"Two Distant Strangers" trio with Oscars
Joining in the Oscar night celebration for "Two Distant Strangers" are, from left, writer/co-director Travon Free, editor Alex Odesmith '13 and co-director Martin Desmond Roe.

Chapman Filmmaking Friends Achieve Oscar Success With “Two Distant Strangers” Alumni colleagues' contributions to the Academy Award winner about police violence reflect a collaborative spirit that thrives in Dodge College’s artful community.

The first time Alex Odesmith ’13 sat down to edit “Two Distant Strangers,” he struggled to “live in the space” of the challenging film. He walked away from the computer, stepped outside and said to himself, “I think I did a good job, because I feel awful.”

A few months later, Odesmith entered a far different space as he shared in a joyous celebration when the film won the Oscar for Best Live Action Short Film at the 93rd Academy Awards. For Odesmith and fellow Chapman University film alumni David Markun ’13 and Colin Lupe ’13, who also worked on the project, the triumph culminated a journey full of vivid emotions and rich rewards.

Cameraman David Markun
“You could feel that we were making something important,” David Markun ’13 says of his work on the camera team of “Two Distant Strangers.”

A Powerful Statement on Police Reform

“Two Distant Strangers” tells the story of Carter James, a Black artist/illustrator who ends up being trapped in a “Groundhog Day”-style time loop during which he’s repeatedly confronted by a white NYPD officer. Each encounter ends with the officer killing James.

Odesmith’s editing plays an integral role in the film’s compelling storytelling, which is grounded in a screenplay by Travon Free, who also co-directed the film with Martin Desmond Roe. Free’s script was inspired by the murder of George Floyd.

Odesmith said that typically when he edits a film, he focuses narrowly on his craft. But this time he couldn’t help but be affected by the content.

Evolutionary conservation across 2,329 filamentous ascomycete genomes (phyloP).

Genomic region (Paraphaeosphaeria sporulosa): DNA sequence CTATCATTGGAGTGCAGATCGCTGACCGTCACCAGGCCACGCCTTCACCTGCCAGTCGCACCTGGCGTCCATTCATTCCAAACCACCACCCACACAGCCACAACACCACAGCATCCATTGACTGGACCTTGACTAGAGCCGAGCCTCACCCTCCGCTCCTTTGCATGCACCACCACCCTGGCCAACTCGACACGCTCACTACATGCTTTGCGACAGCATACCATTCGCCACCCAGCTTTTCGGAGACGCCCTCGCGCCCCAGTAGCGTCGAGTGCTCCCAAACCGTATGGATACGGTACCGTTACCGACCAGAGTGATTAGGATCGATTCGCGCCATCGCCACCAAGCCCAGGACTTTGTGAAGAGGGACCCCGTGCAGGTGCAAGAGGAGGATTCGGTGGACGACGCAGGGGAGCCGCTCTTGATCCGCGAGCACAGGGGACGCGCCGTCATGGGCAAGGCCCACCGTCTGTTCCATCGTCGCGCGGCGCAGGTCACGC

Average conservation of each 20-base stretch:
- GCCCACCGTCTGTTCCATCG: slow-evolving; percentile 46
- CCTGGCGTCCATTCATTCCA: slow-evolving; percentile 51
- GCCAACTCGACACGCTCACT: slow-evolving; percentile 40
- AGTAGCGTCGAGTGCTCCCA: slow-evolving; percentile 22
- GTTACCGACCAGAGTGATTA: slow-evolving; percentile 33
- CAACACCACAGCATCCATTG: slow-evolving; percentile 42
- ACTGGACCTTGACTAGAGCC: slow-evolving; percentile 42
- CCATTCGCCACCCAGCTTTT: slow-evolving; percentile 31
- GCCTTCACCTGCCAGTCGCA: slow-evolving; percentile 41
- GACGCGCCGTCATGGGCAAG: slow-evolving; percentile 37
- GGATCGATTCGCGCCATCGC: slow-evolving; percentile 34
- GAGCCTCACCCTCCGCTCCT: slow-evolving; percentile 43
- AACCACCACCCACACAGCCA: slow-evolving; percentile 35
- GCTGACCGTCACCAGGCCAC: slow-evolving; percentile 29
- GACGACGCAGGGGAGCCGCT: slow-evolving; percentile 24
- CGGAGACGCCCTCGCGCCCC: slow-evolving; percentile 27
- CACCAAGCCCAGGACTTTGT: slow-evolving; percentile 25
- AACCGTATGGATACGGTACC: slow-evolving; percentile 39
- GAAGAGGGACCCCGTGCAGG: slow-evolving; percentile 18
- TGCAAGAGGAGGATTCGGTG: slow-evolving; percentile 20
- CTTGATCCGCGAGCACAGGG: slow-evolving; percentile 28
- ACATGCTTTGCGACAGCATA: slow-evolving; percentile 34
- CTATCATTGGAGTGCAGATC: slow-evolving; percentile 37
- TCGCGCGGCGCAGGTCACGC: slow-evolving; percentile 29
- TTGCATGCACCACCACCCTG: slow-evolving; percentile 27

‘Making Something Important’

Colin Lupe '13 with camera.
“Chapman is a hub of creativity and a very special place,” Colin Lupe ’13 says of his experience as a student in Dodge College of Film and Media Arts.

“I started feeling deeply what I was seeing on the screen,” said Odesmith, who honed his skills in classes and in collaboration with student colleagues at Chapman’s Dodge College of Film and Media Arts. “That emotional connection is the point, and the fact that I could feel that on the first rough cut of the film told me that this was quite powerful.”

The impact of the story was also palpable on the set, says Markun, who was a camera operator on the film. “You could feel that we were making something important,” he says.

Lupe did additional editing on “Strangers” and was also on the camera team. He, Markun and Odesmith first met as Dodge film students at Chapman, and now they are professional partners in their own production company, Rafiki Creative, which also includes Brian Bell ’13.

In Praise of Chapman’s Community of Filmmakers

They credit the filmmaking community at Chapman for helping them to succeed creatively and technically, but also for introducing them to the importance of entrepreneurship and expanding their collaborative circle. The mutual respect the team enjoys with the “Strangers” team at Dirty Robber Productions earned Odesmith, Markun and Lupe creative roles on the film, which is now available on Netflix.

Despite the COVID-19 pandemic, the filmmakers have continued to thrive. The three also worked on the Netflix series “We Are the Champions,” which earlier this year was nominated for two Sports Emmys.

“Chapman is a hub of creativity and a very special place,” Lupe says. “All credit to the professors and staff and the program they’ve created.”

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Dennis Arp